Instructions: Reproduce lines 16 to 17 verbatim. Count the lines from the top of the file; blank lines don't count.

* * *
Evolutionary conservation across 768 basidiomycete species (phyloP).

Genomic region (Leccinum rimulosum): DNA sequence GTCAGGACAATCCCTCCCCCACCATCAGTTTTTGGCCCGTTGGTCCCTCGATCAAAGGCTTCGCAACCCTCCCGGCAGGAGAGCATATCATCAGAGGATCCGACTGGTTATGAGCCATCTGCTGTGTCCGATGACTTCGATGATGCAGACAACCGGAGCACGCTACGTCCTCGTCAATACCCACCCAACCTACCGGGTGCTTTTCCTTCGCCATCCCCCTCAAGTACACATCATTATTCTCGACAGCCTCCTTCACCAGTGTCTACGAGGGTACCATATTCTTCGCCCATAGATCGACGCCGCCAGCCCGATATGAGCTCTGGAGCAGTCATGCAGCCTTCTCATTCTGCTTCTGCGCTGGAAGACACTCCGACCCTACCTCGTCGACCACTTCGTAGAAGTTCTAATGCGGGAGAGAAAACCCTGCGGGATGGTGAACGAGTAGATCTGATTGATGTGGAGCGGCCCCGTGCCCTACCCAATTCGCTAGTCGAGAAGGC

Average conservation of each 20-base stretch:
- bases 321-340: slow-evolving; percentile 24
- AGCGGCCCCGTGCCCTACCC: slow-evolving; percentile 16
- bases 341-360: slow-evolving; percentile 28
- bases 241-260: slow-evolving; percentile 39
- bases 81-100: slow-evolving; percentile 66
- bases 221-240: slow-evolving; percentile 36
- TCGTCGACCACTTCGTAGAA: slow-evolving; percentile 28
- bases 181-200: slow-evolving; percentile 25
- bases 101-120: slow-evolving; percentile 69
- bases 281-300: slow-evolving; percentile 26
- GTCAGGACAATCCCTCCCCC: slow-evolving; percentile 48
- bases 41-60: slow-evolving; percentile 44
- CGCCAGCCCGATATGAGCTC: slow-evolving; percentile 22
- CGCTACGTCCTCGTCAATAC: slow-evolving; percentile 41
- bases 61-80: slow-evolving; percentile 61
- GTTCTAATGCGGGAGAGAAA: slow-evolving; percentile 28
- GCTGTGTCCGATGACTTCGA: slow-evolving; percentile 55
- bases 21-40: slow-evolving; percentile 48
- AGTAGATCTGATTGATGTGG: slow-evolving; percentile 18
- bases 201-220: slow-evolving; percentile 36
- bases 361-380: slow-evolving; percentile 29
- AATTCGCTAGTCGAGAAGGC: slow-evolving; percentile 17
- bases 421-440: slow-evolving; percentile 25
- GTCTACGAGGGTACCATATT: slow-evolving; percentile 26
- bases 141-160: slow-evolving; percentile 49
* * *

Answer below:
- CGCCAGCCCGATATGAGCTC: slow-evolving; percentile 22
- CGCTACGTCCTCGTCAATAC: slow-evolving; percentile 41